Scheduling fundamentals

Heather+Johnson+works+in+her+office+on+students%27+schedules.++Each+student+is+brought+in+to+individually+discuss+their+plans++and+create+schedules+which+will+meet+their+goals+after+high+school.+
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Scheduling fundamentals

Heather Johnson works in her office on students' schedules.  Each student is brought in to individually discuss their plans  and create schedules which will meet their goals after high school.

Heather Johnson works in her office on students' schedules. Each student is brought in to individually discuss their plans and create schedules which will meet their goals after high school.

Amber Miller

Heather Johnson works in her office on students' schedules. Each student is brought in to individually discuss their plans and create schedules which will meet their goals after high school.

Amber Miller

Amber Miller

Heather Johnson works in her office on students' schedules. Each student is brought in to individually discuss their plans and create schedules which will meet their goals after high school.

Amber Miller, Reporter

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Recently, students visited Ms. Heather Johnson’s office, the high school guidance counselor, to form their schedule for the upcoming school year. Mr. Eric Hurelbrink, principal, and Johnson sit down in October to look at a master schedule, which is a schedule of all the teachers and the classes they teach, to determine where to go from there.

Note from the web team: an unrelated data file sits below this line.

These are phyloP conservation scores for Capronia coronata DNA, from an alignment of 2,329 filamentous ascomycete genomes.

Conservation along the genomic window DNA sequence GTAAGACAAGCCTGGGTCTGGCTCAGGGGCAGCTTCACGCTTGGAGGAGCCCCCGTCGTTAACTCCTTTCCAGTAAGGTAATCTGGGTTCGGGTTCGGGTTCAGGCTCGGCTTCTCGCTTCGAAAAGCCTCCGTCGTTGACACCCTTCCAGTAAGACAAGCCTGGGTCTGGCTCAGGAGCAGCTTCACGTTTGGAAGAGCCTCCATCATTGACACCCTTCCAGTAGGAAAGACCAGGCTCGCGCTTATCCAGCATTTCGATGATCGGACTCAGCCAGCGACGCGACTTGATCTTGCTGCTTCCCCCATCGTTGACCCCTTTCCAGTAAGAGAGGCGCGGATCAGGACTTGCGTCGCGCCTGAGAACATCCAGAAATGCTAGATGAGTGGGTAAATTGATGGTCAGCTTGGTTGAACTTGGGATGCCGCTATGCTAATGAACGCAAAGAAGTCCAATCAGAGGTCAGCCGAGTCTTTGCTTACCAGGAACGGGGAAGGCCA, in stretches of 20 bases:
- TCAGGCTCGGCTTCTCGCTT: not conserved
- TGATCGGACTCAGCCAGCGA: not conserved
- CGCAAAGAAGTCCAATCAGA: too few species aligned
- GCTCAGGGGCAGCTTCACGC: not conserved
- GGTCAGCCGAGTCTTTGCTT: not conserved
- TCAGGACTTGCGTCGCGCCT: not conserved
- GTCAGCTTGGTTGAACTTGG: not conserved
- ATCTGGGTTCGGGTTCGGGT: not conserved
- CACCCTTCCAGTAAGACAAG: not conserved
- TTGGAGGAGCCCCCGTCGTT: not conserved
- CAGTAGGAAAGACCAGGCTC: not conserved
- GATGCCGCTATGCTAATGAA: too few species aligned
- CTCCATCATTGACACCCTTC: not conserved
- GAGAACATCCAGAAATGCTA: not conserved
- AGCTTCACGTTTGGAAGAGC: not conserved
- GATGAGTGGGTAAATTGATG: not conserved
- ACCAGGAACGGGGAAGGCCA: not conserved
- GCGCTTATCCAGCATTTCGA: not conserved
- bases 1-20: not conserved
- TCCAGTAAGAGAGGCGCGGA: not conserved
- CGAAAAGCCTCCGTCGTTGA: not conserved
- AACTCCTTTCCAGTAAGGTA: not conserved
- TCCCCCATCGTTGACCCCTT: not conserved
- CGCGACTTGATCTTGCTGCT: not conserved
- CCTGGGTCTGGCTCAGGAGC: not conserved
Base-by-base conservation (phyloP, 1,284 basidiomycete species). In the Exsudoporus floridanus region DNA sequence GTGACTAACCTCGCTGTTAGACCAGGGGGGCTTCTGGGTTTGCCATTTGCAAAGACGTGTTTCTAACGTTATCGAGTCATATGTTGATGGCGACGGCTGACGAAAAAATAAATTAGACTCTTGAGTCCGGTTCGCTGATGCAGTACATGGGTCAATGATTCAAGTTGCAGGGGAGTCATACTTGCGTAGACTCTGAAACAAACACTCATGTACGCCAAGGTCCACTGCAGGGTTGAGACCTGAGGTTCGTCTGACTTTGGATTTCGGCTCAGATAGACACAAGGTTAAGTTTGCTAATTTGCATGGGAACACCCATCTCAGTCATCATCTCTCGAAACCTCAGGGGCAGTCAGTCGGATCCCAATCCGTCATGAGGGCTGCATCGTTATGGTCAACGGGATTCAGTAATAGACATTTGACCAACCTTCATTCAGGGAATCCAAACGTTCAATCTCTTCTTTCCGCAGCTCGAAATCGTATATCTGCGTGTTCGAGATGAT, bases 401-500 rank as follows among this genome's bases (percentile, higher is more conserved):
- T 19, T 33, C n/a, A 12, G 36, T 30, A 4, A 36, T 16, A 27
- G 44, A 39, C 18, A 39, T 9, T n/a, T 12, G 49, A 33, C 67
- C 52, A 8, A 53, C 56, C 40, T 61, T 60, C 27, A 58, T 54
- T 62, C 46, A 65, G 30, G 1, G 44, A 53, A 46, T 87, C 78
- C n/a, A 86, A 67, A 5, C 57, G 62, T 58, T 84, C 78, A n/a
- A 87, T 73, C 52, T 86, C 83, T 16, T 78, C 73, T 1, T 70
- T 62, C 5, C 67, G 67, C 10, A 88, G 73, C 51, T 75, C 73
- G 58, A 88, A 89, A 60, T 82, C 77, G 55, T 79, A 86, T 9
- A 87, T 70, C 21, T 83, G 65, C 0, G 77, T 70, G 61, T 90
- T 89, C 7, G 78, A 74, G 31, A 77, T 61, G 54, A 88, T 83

Hurelbrink and Johnson look at how many students are coming from eighth to ninth grade to see how many sections of algebra or English classes the school will need to have, along with deciding who needs to take what course.

When students are in the office, Johnson looks at whether the classes they have chosen will affect how many credits they need. “It’s really kind of like a giant puzzle piece,” she said.

Before, Johnson used to meet with students and let them just pick what classes they wanted to take.  Now it’s a long process, looking at kids who take dual credit classes and then figuring out how to set each class hour.

“Ms. Johnson helped guide me in choosing classes for the next year and told me what I could and couldn’t take,” said Sydney Senger, sophomore.

Some students run into problems, for example, every year the history classes are supposed to change, but next year one of them didn’t. “I couldn’t take two history classes which kinda made me mad so I had to pick two extra classes,” said Keagan Kantor, freshman.

This coming school year honors English will be added to the curriculum. “When I heard they were changing the English programs, I knew I wanted to take honors English,” said Senger.

In two weeks, the freshman will take the PSAT 8-9. The school sends an email home to parents informing them of the necessary score needed for placement in honors English.

“I heard it’s a weighted class and I want to be ahead of the game whenever I graduate,” said Kantor.

 

 

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